Insidious Pop Culture 

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Duane Cardall could use a chelada. I don’t know Duane. I just know his name from the television, and I can’t tell you if he’s a weather wonk or a sports entertainment groupie or a news babe. So, imagine my surprise when I saw him launching into a preachy KSL editorial the other night—man, has this guy earned the trust of Groupthink Inc., or what? I thought Don Gale had that job for life, but the only TV guy that matters, Bill Frost™, tells me it’s been a couple of years since Mr. Gale last warned us that we’re going straight to hell if we don’t wise up.

It would be fair of you to wonder what I was doing watching KSL in the first place. Truth is, I wasn’t. And, truth is, I didn’t hear all of Cardall’s editorial. I was channel surfing, accidentally hit the 5 on my remote, and voila, Duane Cardall is telling everyone how awful it is to listen to rap or hip-hop music. He ended by saying that we need to be aware of the dangers lurking in today’s “insidious pop culture.” Cardall’s point seemed to be that not only the music, but any activity beyond the clinically tested and approved lifestyle is just a cheap beckon from Beelzebub himself.

Considering that we report about, participate in, and define pop culture weekly is no cause to be upset with Cardall, and we’re not. We’ve heard it all before, and it pales next to what we grew up with. People my age readily remember when the Cardalls of the day called for the burning of rock music albums. Those fires were big news and didn’t do squat. Then there was the time John Lennon said the Beatles were bigger than Christ. More fires, more squat. Before that it was Elvis. Before that it was Hank Williams. Before that it was black music; and before records it was an author or poet.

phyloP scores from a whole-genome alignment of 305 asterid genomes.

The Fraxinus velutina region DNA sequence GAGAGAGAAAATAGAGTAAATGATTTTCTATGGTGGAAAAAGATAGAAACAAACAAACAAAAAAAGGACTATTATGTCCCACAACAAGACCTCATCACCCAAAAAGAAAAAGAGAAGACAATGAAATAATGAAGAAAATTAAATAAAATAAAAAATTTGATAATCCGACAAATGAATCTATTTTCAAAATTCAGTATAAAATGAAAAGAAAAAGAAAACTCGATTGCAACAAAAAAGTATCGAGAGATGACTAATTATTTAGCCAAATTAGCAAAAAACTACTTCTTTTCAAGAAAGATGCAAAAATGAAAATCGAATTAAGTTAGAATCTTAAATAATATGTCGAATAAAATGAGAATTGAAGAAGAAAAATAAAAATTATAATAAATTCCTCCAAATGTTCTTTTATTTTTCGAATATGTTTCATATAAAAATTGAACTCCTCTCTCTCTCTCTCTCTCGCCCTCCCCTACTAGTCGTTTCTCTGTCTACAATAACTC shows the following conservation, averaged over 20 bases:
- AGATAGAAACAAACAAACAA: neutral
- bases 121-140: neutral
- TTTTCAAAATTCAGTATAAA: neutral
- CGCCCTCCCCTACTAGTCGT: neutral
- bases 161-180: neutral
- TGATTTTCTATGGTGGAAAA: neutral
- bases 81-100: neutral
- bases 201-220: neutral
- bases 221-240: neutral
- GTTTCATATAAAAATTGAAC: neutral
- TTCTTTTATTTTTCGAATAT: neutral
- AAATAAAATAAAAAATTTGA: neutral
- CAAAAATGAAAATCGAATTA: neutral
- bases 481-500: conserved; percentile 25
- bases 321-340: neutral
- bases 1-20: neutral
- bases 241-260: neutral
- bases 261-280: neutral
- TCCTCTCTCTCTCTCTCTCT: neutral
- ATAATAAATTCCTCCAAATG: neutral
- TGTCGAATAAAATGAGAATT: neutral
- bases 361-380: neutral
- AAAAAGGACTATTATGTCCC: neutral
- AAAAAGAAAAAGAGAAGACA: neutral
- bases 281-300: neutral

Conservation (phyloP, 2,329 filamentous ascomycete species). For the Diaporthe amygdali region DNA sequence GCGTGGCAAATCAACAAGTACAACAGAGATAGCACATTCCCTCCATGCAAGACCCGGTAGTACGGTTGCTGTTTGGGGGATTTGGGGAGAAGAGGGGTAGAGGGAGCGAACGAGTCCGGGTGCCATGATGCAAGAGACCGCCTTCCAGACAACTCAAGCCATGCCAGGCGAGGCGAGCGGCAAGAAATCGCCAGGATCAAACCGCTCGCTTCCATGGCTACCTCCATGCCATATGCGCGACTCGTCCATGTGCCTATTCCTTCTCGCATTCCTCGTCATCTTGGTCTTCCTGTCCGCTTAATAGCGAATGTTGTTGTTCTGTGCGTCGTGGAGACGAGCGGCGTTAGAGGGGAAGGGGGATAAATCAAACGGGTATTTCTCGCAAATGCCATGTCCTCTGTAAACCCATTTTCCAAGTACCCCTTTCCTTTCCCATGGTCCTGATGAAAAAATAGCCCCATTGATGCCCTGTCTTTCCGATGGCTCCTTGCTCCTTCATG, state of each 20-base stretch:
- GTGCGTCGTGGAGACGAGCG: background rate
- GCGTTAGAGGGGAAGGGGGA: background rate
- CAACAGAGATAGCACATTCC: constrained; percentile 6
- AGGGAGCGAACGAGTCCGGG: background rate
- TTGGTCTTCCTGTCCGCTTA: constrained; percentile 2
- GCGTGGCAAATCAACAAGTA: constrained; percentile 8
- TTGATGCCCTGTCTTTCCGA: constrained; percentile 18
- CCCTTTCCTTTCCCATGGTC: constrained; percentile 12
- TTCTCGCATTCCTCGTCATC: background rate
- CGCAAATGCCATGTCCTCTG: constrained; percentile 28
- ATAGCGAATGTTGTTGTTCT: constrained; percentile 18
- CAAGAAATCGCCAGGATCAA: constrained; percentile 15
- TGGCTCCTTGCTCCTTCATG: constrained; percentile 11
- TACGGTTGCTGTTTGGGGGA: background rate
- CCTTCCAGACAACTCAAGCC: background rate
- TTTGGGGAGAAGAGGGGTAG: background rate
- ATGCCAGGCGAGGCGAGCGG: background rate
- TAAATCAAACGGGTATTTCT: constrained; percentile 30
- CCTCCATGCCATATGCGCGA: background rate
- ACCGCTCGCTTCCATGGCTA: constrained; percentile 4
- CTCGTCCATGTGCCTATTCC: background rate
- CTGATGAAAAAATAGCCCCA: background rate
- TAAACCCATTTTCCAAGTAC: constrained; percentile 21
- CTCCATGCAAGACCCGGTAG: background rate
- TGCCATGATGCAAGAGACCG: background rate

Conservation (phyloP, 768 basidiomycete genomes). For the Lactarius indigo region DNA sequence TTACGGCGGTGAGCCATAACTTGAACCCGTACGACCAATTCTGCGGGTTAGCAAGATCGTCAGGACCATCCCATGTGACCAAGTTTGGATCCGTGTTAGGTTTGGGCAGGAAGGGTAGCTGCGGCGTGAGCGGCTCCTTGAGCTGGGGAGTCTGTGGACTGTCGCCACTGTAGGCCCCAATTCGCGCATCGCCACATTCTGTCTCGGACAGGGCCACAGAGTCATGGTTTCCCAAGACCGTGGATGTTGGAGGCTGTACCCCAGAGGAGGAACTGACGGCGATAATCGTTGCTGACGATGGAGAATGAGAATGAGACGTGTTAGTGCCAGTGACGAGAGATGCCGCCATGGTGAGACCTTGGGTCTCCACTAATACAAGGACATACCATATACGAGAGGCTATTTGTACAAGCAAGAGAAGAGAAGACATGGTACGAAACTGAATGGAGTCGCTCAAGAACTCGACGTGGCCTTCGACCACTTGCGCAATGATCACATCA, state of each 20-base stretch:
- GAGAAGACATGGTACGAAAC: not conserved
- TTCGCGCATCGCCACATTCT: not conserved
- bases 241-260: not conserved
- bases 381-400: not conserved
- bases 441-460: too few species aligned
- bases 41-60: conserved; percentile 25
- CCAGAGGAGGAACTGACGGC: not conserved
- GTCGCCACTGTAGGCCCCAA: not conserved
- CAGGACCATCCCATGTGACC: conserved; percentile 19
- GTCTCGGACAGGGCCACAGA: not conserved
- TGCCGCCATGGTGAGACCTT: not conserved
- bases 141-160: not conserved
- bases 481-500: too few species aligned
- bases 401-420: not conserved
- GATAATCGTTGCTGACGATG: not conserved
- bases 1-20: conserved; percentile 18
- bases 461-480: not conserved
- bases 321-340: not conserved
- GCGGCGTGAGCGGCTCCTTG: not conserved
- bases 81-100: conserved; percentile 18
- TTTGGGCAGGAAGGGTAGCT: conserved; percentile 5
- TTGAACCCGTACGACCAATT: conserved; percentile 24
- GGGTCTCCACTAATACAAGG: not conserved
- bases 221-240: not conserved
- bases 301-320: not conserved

Given that Cardall is no spring chicken (“spring chicken” is a cliché that could only have become one by embedding itself in some long ago “pop culture” lexicon), he must certainly see the irony of using TV, the ultimate “pop culture” medium, as his podium. Like it or not, he too is a part of pop culture, a position in which he can be praised or pilloried.

Actually, we feel sorry for Cardall and anyone else married to the notion that bland is better. As they avoid our “insidious pop culture” they fear the Dead Goat blues, the uncut Titanic, the city beat of Papyion’s, a Sedaris best-seller and the ribs at Q4U. They even fear the lowly chelada—a pop culture phenomenon of these pages if there ever was one.

That, folks, ain’t insidious—that’s ignorance.

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